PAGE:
In most cannabis trials against pain, people who take a placebo tend to report about the same level of pain relief as those who take the psychoactive substance. However, according to a new study led by Karolinska Institute in Sweden, such studies receive significant media coverage, regardless of their clinical outcome.
“We see that cannabis studies are often described in positive terms in the media regardless of their results,” explained study lead author Filip Gedin, a postdoctoral researcher in Clinical Neuroscience at Karolinska. “This is problematic and can influence expectations when it comes to the effects of cannabis therapy on pain. The greater the benefit a treatment is assumed to have, the more potential harms can be tolerated.”
The researchers analyzed 20 clinical studies involving over 1,500 participants, in which the effects of cannabis on pain relief were compared to those of a placebo. In most of these studies, pain was rated as being significantly less intense after treatment with a placebo. Moreover, no clear difference in pain reduction between cannabis and placebo was identified. “There is a distinct and clinically relevant placebo response in studies of cannabis for pain,” Dr. Gedin reported.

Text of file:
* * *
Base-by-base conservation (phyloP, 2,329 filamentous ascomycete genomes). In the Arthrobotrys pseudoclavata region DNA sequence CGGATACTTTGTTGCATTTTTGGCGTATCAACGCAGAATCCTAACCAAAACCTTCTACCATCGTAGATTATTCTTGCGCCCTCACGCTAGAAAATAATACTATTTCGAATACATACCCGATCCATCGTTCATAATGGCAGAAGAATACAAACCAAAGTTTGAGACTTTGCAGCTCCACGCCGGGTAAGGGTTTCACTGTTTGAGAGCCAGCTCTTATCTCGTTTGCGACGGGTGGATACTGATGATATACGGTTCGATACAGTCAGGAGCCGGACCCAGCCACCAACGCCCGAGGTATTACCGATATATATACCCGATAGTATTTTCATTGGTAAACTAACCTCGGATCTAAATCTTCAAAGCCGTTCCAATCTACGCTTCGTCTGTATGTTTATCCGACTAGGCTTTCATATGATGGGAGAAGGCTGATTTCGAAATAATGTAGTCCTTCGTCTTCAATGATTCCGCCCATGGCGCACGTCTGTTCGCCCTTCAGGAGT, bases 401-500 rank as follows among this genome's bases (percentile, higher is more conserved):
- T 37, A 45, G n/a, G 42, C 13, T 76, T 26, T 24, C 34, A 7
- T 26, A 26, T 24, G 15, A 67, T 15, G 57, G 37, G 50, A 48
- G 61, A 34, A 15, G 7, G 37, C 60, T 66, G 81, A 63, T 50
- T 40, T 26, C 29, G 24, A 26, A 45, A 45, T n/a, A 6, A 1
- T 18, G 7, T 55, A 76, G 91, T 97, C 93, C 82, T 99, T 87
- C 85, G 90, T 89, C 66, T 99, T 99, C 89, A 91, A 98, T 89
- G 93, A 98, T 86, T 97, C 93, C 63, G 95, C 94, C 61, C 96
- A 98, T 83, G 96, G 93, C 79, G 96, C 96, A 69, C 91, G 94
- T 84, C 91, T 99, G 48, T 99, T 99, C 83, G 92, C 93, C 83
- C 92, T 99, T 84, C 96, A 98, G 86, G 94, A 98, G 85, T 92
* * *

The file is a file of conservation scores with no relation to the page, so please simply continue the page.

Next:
In a next step, the scientists examined the connection between the magnitude of the therapeutic effect shown by these studies and the coverage they received in media and academic journals. The analysis included 136 news items in both traditional and online media, and was categorized as positive, negative, or neutral, depending on how the scientific findings concerning the effectiveness of cannabis as a treatment for pain were presented.
The investigation revealed that the cannabis studies received much greater media attention than other published studies, and the coverage was substantial regardless of the magnitude of the placebo effect. Moreover, there was no observed link between the proportion of positively described news about the studies and the effects they reported.
“Placebo contributes significantly to pain reduction seen in cannabinoid clinical trials. The positive media attention and wide dissemination may uphold high expectations and shape placebo responses in future trials, which has the potential to affect the outcome of clinical trials, regulatory decisions, clinical practice, and ultimately patient access to cannabinoids for pain relief,” the authors concluded.
The study is published in the journal JAMA Network.
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